Everyone is aware of the fact that most apps collect our data. And while most of the data collection is crucial to the working of the app — like for example, your location on Google Maps — it isn’t always that healthy.

Social media giants like Facebook are known to collect sensitive data. This may include your activities across apps and websites, purchase history, contact information, and the like. This data is in turn used to target ads.

That said, most of the apps known to collect such data usually give out a privacy policy when you sign up for the app or open it for the first time. Occasionally, the policy may even be stowed away in submenus.

Let’s be honest with ourselves here though. Nobody reads it. After all, there is evidence to prove that privacy policies are deliberately written in a vague stretched language in order to reduce risk against lawsuits and fines.

Apple saw this growing problem and came up with a new requirement for all software developers to include ‘privacy labels’ on all apps published through the Apple App Store.

These labels are designed to be easily scannable and present all the data collected by the apps in a brief pictorial format. One can even say that they resemble nutrition labels found on food packaging.

apple-privacy-labels (1)
Apple’s new privacy labels on the App Store

Privacy labels aren’t all that’s done by Apple in its apparent crusade against data collection though. It has now come to light that Apple has begun to proxy Google Safe Browsing to prevent IP address exposure in its Safari browser.

So what exactly is Google Safe Browsing? Well, in simple terms, it is a system put in place by Google a decade or so back that has revolutionized web browsing.

It works by identifying and flagging unsafe links and sites known for containing malware. This helps notify users and webmasters of potential harm so that they avoid visiting such sites.


Apple uses this service when you turn on “Fraudulent Website Warning” in your Safari browser settings on iOS, and has done so for quite some time now.

This process involves sharing your IP address, which can reveal your general location and other details, with Google.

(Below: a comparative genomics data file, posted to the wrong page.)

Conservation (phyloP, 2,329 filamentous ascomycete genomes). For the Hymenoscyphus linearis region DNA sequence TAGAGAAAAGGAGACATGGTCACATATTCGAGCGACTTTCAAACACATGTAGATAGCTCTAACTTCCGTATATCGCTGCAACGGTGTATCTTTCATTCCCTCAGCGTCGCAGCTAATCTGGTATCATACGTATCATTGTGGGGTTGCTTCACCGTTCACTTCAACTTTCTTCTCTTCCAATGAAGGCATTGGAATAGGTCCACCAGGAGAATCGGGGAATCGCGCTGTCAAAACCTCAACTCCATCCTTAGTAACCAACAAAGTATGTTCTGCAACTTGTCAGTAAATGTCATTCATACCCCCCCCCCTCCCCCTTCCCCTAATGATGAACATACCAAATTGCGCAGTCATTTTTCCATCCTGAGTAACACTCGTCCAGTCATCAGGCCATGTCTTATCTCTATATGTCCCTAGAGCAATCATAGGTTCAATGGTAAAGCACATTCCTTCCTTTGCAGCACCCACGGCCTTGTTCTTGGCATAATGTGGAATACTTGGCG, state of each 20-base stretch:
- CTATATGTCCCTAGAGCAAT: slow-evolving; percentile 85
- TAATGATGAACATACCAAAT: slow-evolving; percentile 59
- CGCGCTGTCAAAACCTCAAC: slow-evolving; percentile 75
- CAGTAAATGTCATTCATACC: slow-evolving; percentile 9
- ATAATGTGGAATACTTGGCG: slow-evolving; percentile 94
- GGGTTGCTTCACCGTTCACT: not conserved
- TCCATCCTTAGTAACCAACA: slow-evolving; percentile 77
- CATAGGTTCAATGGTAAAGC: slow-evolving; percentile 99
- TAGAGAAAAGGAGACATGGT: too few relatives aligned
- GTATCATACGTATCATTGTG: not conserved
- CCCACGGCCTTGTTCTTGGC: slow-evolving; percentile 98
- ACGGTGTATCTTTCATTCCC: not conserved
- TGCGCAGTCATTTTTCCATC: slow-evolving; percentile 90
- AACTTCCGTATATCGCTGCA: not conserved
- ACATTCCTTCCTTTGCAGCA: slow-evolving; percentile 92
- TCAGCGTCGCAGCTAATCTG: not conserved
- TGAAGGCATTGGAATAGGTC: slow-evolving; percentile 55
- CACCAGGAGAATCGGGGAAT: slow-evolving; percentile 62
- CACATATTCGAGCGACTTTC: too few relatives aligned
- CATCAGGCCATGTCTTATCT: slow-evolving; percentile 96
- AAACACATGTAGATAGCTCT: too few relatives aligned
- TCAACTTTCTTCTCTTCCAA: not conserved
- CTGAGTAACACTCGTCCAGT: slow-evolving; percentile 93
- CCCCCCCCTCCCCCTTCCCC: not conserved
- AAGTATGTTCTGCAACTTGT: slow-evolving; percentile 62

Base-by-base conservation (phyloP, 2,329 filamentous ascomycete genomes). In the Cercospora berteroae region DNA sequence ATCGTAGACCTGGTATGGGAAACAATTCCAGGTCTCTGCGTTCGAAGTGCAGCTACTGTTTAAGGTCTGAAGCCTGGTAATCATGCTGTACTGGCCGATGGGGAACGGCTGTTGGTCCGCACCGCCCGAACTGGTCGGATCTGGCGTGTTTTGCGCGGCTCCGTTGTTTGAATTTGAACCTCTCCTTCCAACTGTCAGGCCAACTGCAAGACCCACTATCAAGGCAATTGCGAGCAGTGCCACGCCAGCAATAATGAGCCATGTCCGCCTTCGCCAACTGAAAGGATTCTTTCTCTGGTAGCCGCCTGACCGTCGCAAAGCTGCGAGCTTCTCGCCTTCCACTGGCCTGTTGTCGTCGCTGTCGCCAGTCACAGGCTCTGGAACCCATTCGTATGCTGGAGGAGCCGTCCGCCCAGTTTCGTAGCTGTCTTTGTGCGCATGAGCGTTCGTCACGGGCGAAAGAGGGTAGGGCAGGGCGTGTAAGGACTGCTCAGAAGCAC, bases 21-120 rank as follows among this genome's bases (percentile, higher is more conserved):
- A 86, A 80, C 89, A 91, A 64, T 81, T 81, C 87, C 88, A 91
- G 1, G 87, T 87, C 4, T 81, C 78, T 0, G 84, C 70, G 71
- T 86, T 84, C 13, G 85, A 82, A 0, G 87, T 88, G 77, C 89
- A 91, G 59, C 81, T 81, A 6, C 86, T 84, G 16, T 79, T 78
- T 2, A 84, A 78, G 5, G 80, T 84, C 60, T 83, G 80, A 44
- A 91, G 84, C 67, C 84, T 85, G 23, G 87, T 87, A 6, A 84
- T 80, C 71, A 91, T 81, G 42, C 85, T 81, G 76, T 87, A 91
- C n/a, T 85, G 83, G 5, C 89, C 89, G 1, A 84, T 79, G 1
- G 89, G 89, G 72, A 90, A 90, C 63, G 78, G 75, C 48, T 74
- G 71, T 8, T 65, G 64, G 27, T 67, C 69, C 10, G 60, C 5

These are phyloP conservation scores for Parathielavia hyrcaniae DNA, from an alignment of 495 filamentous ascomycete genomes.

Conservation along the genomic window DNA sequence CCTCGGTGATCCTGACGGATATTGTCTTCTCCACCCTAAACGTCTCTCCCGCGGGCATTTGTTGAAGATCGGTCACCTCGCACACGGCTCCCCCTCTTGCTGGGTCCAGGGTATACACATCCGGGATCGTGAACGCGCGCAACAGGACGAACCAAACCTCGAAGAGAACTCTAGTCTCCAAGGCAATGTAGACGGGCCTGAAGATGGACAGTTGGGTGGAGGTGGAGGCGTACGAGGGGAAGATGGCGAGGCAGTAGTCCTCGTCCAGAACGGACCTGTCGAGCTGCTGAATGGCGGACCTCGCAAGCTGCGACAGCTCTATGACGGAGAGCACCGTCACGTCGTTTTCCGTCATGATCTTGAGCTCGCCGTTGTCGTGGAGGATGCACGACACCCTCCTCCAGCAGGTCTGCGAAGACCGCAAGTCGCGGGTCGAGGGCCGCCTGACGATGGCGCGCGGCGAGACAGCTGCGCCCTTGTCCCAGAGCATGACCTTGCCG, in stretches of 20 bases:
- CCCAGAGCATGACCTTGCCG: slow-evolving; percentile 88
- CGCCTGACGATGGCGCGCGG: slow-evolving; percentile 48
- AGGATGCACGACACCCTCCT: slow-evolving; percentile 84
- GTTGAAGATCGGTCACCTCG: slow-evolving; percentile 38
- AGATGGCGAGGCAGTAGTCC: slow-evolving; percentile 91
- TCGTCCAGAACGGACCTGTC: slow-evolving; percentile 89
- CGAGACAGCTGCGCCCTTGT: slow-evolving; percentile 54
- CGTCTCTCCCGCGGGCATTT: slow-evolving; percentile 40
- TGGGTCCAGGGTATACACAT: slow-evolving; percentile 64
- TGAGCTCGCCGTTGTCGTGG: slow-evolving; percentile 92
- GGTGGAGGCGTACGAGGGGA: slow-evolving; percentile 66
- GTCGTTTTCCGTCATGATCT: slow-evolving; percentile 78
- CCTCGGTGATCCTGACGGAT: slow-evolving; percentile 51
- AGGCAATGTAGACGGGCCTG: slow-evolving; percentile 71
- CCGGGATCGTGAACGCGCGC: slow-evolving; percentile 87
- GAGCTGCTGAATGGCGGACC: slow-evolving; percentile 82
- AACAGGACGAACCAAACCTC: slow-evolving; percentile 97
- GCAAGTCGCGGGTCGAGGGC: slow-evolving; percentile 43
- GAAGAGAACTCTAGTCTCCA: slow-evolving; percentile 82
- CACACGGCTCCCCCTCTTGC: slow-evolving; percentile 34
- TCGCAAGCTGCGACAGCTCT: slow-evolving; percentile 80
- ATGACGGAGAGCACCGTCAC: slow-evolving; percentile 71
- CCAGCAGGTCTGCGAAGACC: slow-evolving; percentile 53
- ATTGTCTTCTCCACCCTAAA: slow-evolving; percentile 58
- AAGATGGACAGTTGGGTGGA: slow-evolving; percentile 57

Nonetheless, seemingly with the latest iOS 14.5 beta, Apple has implemented some changes that help proxy your Google Safe Browsing traffic through Apple’s servers so that Google no longer has access to your device’s IP address. Thus granting increased privacy protection.


Now, users could argue that this move doesn’t exactly make a difference since their IP address details have only been shifted from being exposed to Google to being accessible by Apple.

However, it is worth mentioning here that unlike Google that uses user data for targetted advertising, Apple’s business model is based on selling hardware. Now, of course, contradictions can be made to this argument, but this is what the bigger picture says.

Anyway, be sure to convey your thoughts to us through the comments section below regarding all this and its implications.

PiunikaWeb started purely as an investigative tech journalism website with a main focus on ‘breaking’ or ‘exclusive’ news. In no time, our stories got picked up by the likes of Forbes, Fox News, Gizmodo, TechCrunch, Engadget, The Verge, MacRumors, and many others. Want to know more about us? Head here.

Zohaib Ahmed
824 Posts

Simply love being surrounded by technology as it's a constant reminder of how far humans have advanced as a race. Every new development feels exciting, which I convey to others through writing. And after a day's work, gaming just feels therapeutic.

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